Why the Spyderco Military?
Super light (3.2 oz), 4″ blade, great steel, incredible ergonomics, damn well designed and executed knife.
In the “if you can grab only one knife” genre, the Spyderco Military would be a damn close contender.
Perhaps that’s why when I look down, there’s still one clipped to my pocket.
See the Spyderco Military Knife Review.
I like big knives. By big, I don’t mean an 11″ KA-BAR Kukri machete (which I love too btw), but for everyday carry I’m a big fan of a 4″ blade.
Over the years, I’ve found you can do a lot with a knife that size, including small knife tasks, but you can’t do big knife tasks with a small knife.
That said, sometimes you want a small knife, with a 2″ blade.
Whether you’re concerned about offending the delicate sensibilities of folks afraid of their own shadows – or just want a small serrated blade as a companion to your primary 4″ everyday carry plain edge – the right small knife sometimes makes a lot of sense.
Spyderco has a concept called “little big knives.” The Dragonfly is a perfect example of that genre.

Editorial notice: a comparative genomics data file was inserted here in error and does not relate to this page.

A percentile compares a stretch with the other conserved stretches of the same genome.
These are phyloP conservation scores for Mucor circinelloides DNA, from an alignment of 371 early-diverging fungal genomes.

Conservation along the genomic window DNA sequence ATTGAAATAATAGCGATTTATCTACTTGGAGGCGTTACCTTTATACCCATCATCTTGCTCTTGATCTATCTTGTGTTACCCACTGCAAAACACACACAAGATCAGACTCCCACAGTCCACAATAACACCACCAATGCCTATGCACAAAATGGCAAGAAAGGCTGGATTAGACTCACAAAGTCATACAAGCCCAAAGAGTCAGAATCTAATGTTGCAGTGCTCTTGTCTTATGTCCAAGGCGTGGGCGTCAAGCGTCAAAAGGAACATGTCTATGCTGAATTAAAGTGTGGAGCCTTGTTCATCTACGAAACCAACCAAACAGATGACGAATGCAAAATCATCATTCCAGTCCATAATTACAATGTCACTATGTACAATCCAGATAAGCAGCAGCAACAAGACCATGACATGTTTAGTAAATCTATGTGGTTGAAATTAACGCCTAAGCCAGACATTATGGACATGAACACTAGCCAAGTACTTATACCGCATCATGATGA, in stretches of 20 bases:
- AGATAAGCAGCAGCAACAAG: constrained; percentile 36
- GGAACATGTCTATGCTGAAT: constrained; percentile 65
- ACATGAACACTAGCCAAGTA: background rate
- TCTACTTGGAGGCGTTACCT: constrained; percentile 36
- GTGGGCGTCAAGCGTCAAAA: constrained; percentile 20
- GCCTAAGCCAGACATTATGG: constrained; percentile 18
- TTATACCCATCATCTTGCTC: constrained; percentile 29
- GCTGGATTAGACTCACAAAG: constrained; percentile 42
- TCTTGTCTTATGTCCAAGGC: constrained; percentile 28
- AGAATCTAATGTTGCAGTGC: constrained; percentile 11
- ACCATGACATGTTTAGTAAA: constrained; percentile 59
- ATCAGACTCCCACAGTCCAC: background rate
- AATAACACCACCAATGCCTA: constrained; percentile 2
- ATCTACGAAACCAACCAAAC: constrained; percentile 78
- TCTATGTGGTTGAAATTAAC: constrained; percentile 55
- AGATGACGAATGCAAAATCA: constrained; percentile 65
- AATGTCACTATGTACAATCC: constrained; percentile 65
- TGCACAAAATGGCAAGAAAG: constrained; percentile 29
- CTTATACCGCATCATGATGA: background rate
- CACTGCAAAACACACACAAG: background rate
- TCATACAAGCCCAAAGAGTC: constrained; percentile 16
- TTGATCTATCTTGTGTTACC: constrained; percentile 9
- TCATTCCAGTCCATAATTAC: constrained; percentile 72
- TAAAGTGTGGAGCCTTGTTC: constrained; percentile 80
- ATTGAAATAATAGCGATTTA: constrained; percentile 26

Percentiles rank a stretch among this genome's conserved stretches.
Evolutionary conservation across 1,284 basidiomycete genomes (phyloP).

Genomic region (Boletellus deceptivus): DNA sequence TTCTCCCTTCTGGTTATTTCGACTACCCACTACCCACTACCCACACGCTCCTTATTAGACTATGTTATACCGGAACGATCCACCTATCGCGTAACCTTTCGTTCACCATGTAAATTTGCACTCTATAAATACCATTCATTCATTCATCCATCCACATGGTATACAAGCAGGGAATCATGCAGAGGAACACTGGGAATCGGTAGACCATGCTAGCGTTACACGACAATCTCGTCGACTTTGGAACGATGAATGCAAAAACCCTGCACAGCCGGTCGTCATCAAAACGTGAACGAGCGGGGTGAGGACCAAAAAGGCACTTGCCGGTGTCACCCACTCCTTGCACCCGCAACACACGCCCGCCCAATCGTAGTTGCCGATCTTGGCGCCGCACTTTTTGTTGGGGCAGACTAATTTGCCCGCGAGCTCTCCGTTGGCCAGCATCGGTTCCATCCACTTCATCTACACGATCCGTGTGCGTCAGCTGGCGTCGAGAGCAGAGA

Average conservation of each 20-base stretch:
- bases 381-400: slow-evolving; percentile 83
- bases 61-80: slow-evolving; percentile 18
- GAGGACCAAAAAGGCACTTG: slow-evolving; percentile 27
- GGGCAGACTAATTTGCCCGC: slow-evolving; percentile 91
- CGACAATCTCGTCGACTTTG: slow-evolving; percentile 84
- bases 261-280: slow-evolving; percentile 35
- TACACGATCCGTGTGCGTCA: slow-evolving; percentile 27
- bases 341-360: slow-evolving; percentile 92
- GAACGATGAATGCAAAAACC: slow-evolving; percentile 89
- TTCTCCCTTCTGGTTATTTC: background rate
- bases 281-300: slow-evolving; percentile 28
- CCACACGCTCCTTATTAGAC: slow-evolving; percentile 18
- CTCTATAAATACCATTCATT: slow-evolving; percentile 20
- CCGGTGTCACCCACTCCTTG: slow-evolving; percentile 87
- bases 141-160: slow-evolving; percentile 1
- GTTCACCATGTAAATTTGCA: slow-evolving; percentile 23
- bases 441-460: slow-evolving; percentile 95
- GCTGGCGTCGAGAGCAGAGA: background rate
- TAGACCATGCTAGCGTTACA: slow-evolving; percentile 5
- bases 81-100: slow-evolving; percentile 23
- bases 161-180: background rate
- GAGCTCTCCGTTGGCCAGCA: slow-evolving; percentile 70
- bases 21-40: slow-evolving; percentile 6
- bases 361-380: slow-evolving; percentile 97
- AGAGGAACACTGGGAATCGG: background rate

Little big knives just means a very small and ultra-portable knife that’s designed to still be usable – in a way that usually only far larger knives are.
The engineering and resulting ergonomics of these knives are very impressive. This knife can even be kept on a key chain, it’s that small.
Why the Spyderco Dragonfly?
Pro tip: the Dragonfly makes a great first “real” knife for your kids. It certainly did for mine.
It’s big enough to be a useful and real tool, but small enough to not be menacing or really dangerous for first-time users. And it also comes in yellow, a great non-threatening and highly visible color for a kid’s first knife.